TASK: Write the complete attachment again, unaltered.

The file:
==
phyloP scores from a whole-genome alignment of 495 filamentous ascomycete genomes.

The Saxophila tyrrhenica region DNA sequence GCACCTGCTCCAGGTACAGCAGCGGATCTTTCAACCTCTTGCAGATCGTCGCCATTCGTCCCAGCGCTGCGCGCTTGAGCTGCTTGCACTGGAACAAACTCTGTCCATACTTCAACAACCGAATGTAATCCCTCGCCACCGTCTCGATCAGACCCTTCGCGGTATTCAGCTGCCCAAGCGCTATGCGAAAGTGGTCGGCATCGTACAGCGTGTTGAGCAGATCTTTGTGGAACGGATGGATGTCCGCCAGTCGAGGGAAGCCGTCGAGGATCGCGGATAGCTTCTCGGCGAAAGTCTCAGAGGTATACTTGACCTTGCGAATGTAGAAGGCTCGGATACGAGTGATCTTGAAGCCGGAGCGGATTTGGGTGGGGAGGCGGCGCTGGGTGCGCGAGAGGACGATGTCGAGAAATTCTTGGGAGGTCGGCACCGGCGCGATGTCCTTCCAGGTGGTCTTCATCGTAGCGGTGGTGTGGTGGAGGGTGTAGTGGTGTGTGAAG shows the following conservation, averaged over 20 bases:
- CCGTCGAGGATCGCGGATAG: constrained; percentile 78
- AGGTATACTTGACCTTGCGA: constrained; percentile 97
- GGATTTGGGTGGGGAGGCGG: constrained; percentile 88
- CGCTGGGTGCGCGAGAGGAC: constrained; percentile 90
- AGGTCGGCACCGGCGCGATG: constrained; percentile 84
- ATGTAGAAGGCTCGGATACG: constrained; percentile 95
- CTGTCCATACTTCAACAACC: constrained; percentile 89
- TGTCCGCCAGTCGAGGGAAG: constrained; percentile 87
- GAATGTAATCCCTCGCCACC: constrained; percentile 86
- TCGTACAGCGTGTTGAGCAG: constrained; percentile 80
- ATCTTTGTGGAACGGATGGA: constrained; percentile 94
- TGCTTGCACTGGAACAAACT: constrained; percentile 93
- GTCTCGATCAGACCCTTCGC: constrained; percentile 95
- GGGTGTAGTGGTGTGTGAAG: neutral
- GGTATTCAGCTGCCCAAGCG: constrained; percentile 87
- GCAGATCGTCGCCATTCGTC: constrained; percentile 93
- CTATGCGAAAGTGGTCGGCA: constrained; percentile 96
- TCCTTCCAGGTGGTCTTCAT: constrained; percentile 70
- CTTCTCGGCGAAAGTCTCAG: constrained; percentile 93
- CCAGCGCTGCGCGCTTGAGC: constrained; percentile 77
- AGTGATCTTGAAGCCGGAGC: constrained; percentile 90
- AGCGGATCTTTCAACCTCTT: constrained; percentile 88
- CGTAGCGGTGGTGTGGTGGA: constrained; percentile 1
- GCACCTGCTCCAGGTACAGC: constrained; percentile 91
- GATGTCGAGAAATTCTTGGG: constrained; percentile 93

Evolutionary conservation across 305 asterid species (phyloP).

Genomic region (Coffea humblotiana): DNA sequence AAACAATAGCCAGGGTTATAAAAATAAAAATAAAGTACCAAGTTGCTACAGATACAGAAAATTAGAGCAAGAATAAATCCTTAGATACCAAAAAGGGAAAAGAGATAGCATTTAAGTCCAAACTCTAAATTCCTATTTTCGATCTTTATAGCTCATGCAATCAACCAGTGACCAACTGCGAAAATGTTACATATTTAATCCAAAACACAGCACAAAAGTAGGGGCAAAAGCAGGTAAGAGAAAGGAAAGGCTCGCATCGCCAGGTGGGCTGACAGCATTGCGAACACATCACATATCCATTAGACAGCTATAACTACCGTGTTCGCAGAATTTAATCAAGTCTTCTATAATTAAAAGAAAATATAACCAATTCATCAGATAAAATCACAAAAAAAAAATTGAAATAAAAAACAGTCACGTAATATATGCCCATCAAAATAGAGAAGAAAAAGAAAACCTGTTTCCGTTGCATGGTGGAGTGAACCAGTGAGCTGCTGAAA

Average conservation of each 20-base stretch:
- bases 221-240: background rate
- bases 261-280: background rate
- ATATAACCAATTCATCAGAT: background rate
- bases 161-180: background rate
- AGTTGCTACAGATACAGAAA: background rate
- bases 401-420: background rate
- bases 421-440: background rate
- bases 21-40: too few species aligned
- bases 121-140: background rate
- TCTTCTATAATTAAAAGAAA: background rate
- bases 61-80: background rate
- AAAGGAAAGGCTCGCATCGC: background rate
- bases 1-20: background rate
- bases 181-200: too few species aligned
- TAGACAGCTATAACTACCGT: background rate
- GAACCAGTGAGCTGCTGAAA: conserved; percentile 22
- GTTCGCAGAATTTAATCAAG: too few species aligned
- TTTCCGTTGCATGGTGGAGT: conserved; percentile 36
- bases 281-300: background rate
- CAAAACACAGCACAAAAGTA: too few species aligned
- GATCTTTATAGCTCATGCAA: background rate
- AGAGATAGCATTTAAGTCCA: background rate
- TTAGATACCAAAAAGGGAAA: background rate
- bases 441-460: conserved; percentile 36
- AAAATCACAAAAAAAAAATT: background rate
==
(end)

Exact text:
phyloP scores from a whole-genome alignment of 495 filamentous ascomycete genomes.

The Saxophila tyrrhenica region DNA sequence GCACCTGCTCCAGGTACAGCAGCGGATCTTTCAACCTCTTGCAGATCGTCGCCATTCGTCCCAGCGCTGCGCGCTTGAGCTGCTTGCACTGGAACAAACTCTGTCCATACTTCAACAACCGAATGTAATCCCTCGCCACCGTCTCGATCAGACCCTTCGCGGTATTCAGCTGCCCAAGCGCTATGCGAAAGTGGTCGGCATCGTACAGCGTGTTGAGCAGATCTTTGTGGAACGGATGGATGTCCGCCAGTCGAGGGAAGCCGTCGAGGATCGCGGATAGCTTCTCGGCGAAAGTCTCAGAGGTATACTTGACCTTGCGAATGTAGAAGGCTCGGATACGAGTGATCTTGAAGCCGGAGCGGATTTGGGTGGGGAGGCGGCGCTGGGTGCGCGAGAGGACGATGTCGAGAAATTCTTGGGAGGTCGGCACCGGCGCGATGTCCTTCCAGGTGGTCTTCATCGTAGCGGTGGTGTGGTGGAGGGTGTAGTGGTGTGTGAAG shows the following conservation, averaged over 20 bases:
- CCGTCGAGGATCGCGGATAG: constrained; percentile 78
- AGGTATACTTGACCTTGCGA: constrained; percentile 97
- GGATTTGGGTGGGGAGGCGG: constrained; percentile 88
- CGCTGGGTGCGCGAGAGGAC: constrained; percentile 90
- AGGTCGGCACCGGCGCGATG: constrained; percentile 84
- ATGTAGAAGGCTCGGATACG: constrained; percentile 95
- CTGTCCATACTTCAACAACC: constrained; percentile 89
- TGTCCGCCAGTCGAGGGAAG: constrained; percentile 87
- GAATGTAATCCCTCGCCACC: constrained; percentile 86
- TCGTACAGCGTGTTGAGCAG: constrained; percentile 80
- ATCTTTGTGGAACGGATGGA: constrained; percentile 94
- TGCTTGCACTGGAACAAACT: constrained; percentile 93
- GTCTCGATCAGACCCTTCGC: constrained; percentile 95
- GGGTGTAGTGGTGTGTGAAG: neutral
- GGTATTCAGCTGCCCAAGCG: constrained; percentile 87
- GCAGATCGTCGCCATTCGTC: constrained; percentile 93
- CTATGCGAAAGTGGTCGGCA: constrained; percentile 96
- TCCTTCCAGGTGGTCTTCAT: constrained; percentile 70
- CTTCTCGGCGAAAGTCTCAG: constrained; percentile 93
- CCAGCGCTGCGCGCTTGAGC: constrained; percentile 77
- AGTGATCTTGAAGCCGGAGC: constrained; percentile 90
- AGCGGATCTTTCAACCTCTT: constrained; percentile 88
- CGTAGCGGTGGTGTGGTGGA: constrained; percentile 1
- GCACCTGCTCCAGGTACAGC: constrained; percentile 91
- GATGTCGAGAAATTCTTGGG: constrained; percentile 93

Evolutionary conservation across 305 asterid species (phyloP).

Genomic region (Coffea humblotiana): DNA sequence AAACAATAGCCAGGGTTATAAAAATAAAAATAAAGTACCAAGTTGCTACAGATACAGAAAATTAGAGCAAGAATAAATCCTTAGATACCAAAAAGGGAAAAGAGATAGCATTTAAGTCCAAACTCTAAATTCCTATTTTCGATCTTTATAGCTCATGCAATCAACCAGTGACCAACTGCGAAAATGTTACATATTTAATCCAAAACACAGCACAAAAGTAGGGGCAAAAGCAGGTAAGAGAAAGGAAAGGCTCGCATCGCCAGGTGGGCTGACAGCATTGCGAACACATCACATATCCATTAGACAGCTATAACTACCGTGTTCGCAGAATTTAATCAAGTCTTCTATAATTAAAAGAAAATATAACCAATTCATCAGATAAAATCACAAAAAAAAAATTGAAATAAAAAACAGTCACGTAATATATGCCCATCAAAATAGAGAAGAAAAAGAAAACCTGTTTCCGTTGCATGGTGGAGTGAACCAGTGAGCTGCTGAAA

Average conservation of each 20-base stretch:
- bases 221-240: background rate
- bases 261-280: background rate
- ATATAACCAATTCATCAGAT: background rate
- bases 161-180: background rate
- AGTTGCTACAGATACAGAAA: background rate
- bases 401-420: background rate
- bases 421-440: background rate
- bases 21-40: too few species aligned
- bases 121-140: background rate
- TCTTCTATAATTAAAAGAAA: background rate
- bases 61-80: background rate
- AAAGGAAAGGCTCGCATCGC: background rate
- bases 1-20: background rate
- bases 181-200: too few species aligned
- TAGACAGCTATAACTACCGT: background rate
- GAACCAGTGAGCTGCTGAAA: conserved; percentile 22
- GTTCGCAGAATTTAATCAAG: too few species aligned
- TTTCCGTTGCATGGTGGAGT: conserved; percentile 36
- bases 281-300: background rate
- CAAAACACAGCACAAAAGTA: too few species aligned
- GATCTTTATAGCTCATGCAA: background rate
- AGAGATAGCATTTAAGTCCA: background rate
- TTAGATACCAAAAAGGGAAA: background rate
- bases 441-460: conserved; percentile 36
- AAAATCACAAAAAAAAAATT: background rate